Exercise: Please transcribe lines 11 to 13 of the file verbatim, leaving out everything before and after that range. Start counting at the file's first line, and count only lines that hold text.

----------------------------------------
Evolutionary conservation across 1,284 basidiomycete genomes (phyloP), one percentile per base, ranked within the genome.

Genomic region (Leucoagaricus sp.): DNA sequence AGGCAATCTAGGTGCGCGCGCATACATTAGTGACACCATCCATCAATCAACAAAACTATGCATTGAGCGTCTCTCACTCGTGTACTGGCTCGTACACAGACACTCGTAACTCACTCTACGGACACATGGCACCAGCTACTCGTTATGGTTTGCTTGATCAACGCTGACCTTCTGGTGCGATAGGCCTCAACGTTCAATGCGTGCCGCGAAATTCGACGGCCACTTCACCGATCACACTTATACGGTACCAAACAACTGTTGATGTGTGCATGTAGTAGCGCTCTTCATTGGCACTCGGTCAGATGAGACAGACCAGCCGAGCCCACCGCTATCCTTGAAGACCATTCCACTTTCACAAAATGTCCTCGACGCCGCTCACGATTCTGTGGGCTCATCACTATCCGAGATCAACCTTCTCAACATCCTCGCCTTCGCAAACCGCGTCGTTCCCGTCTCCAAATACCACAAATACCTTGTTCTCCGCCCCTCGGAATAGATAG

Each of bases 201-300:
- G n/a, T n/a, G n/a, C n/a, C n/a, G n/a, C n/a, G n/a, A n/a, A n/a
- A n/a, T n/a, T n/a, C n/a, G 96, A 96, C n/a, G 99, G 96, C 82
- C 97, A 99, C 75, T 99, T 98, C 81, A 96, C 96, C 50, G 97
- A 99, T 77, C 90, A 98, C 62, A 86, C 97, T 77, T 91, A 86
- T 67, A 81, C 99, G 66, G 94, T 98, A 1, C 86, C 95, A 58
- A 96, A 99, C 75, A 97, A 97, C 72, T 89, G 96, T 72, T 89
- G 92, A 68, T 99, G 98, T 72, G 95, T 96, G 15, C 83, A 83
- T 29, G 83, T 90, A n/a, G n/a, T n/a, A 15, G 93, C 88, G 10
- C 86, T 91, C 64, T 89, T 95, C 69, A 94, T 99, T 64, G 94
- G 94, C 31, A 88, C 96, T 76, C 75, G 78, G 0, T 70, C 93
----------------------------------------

- T 29, G 83, T 90, A n/a, G n/a, T n/a, A 15, G 93, C 88, G 10
- C 86, T 91, C 64, T 89, T 95, C 69, A 94, T 99, T 64, G 94
- G 94, C 31, A 88, C 96, T 76, C 75, G 78, G 0, T 70, C 93